Box with Twenty Items is going to Make Children Talk about their Feelings
The pedagogue: "These things you have put on the playing board that relate to your feelings, as a grown-up I should take that very seriously. Do you know what I mean by that? "
The pedagogue: "When a boy your age describes that his heartbeat is racing, that you feel lonely and you feel excluded – that you do not like to go to school, and you are thinking about suicide, I should take that very seriously."
The student: “Yes, you should.” ...
The pedagogue: "How come you do not talk to your mom about it?”
The student: "Because she cannot be bothered to listen to me anyway."
The pedagogue: "Are you sure she does not want to listen to you?
The student: "Yes, she knows very well that I want to go to another school, but she says no." …
The pedagogue: "I think we’ll stop here for now ... and then the two of us will talk about everything tomorrow, and then we’ll invite your mom in as soon as possible and tell her what you have said and how you feel, and it’s my guess that you're a boy who’s really scared."
The student: "Then I want to be there, too."
The pedagogue: "Yes, of course, you are going to be there. You must hear what we are talking about – maybe you would be able to tell it yourself?"
The student: "Well…" (no)
The pedagogue: "Do you want me to do it for you?"
The student: "Yes, please."
Pedagogue: "That’s what we will do then."
The student is an 8-year-old boy at Marielund School in Kolding, a special school for vulnerable children who need a particularly welcoming learning environment. Their conversation has been followed and quoted because what initiated it is a new tool developed by designers from Design School Kolding’s Laboratory for Social Inclusion in collaboration with the school's employees. Among other things the tool consists of a box containing twenty items - a holly leaf, a shiny ball, something soft, something hard, for example – and a playing board. When asked by his pedagogue to take one of the things that would best describe his thoughts and feelings, the student chose the sandpaper. "The sandpaper," he said, "because it's very rough ... and you can grind with the sand." The student later said that without the sandpaper he would not have talked about his feelings at all.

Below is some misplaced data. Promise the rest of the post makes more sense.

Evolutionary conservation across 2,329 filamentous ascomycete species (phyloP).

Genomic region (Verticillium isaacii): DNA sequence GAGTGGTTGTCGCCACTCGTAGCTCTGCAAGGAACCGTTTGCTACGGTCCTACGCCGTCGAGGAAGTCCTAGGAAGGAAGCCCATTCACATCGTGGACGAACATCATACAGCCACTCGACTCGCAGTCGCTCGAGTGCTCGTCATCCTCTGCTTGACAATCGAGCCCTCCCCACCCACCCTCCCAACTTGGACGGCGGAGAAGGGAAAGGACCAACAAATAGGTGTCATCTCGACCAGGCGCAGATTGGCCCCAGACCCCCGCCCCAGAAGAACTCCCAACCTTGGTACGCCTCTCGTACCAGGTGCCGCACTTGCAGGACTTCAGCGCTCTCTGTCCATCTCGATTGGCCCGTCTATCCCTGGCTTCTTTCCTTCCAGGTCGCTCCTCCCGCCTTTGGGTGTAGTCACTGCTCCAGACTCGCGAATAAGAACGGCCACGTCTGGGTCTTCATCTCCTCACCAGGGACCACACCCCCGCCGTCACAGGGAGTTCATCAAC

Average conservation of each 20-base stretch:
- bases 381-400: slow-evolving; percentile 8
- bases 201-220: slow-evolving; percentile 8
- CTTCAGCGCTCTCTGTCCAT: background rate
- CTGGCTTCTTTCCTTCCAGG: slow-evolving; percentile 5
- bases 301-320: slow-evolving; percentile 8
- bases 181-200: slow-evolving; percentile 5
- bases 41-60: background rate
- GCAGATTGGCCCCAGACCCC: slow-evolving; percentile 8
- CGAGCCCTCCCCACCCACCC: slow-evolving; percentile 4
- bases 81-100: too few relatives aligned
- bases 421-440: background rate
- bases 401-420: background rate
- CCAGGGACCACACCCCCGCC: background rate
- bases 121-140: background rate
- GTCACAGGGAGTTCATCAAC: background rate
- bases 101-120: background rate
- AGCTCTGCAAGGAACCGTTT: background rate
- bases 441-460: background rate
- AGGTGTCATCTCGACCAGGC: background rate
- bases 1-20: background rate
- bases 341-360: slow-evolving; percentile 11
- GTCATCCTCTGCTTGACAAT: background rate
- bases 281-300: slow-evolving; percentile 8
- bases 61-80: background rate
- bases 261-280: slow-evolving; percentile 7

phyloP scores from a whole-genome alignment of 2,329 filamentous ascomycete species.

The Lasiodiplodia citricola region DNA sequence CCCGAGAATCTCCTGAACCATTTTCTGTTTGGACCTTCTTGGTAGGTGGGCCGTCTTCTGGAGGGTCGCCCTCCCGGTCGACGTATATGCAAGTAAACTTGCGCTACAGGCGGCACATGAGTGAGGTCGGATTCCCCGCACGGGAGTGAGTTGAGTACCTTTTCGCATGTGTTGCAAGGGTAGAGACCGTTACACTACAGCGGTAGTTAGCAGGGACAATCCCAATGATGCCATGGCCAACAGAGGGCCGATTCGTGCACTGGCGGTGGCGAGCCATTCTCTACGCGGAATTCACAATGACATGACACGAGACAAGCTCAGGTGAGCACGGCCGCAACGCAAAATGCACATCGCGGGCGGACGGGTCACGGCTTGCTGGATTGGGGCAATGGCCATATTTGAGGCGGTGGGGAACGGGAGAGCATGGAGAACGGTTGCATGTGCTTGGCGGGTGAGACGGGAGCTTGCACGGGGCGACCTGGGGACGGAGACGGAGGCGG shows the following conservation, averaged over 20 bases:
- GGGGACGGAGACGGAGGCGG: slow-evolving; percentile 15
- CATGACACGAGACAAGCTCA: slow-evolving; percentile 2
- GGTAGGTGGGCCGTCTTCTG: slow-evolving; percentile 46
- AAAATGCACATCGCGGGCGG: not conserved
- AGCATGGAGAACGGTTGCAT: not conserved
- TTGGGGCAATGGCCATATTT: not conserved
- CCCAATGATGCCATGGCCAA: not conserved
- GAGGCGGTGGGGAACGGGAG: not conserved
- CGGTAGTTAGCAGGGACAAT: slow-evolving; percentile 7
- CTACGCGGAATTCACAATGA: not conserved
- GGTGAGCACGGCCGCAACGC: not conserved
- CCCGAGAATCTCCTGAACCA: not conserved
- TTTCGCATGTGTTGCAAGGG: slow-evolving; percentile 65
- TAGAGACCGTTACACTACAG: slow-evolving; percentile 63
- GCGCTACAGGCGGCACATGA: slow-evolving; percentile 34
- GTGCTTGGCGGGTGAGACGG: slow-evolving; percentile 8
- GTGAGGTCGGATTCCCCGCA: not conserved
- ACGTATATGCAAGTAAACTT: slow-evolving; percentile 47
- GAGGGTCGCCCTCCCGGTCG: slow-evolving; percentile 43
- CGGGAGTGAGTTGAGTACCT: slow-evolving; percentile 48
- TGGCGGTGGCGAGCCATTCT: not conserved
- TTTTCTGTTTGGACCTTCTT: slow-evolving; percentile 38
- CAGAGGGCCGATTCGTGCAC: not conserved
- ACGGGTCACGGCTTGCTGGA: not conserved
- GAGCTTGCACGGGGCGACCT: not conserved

And although the material is brand new – in fact, it’s only a prototype – the examples of the effect it has are convincing. For children the TACTUS tool is a toy. For adults it’s a tool that enables children to verbalise their feelings and their inner states, as psychologist Lene Kiel Jespersen explains. The goal is that the adults should be facilitators, rather than detectives, in the conversation about thoughts and feelings.
The school should become superfluous
Laila Grøn Truelsen, who is the Head of the LAB for Social Inclusion and is both a designer and a teacher, says that the task the designers got was to " devise something" that can make the special programmes that Marielund School offers superfluous so that children can move on in a regular school setting.
Tested tools for working to support students so that they will be heard and can verbalise feelings, events and possibly reflections already exist, but the innovative element in TACTUS is that its starting point is visual, tactile, sensual and more abstract.
– Tests have clearly shown that for some students the tactile approach makes a big difference in how students can be convinced to open up and talk about their feelings and thoughts. With TACTUS it’s possible to start a process in which you can tangibly and tactilely feel the material. It can pave the way for checking within oneself, taking a more intellectual approach and reflecting orally in a process that alternates between something visual, sensual, tactile and something you do with your hands and something that involves reflection and learning, says Laila Grøn Truelsen.
The TACTUS Tool
The tool can be used by a pedagogue and a child in one-on-one conversations or in group conversations, where it is used by several children together with a pedagogue.
Collaborators: Marielund School and the VELUX FOUNDATION
An overview of the material incuded in TACTUS
A visual tool that, in a learning and conversation environment, encourages children and adolescents to talk about their thoughts and feelings.
Guide cards - An additional tool for TACTUS, developed in collaboration with psychologist Lene Kiel Jespersen. The cards can be used as an independent tool for mapping the child's level of development or as preparation for conversations.
Guide booklets – A set of two booklets – an introductory booklet and a booklet containing four case studies as well as a TACTUS manual.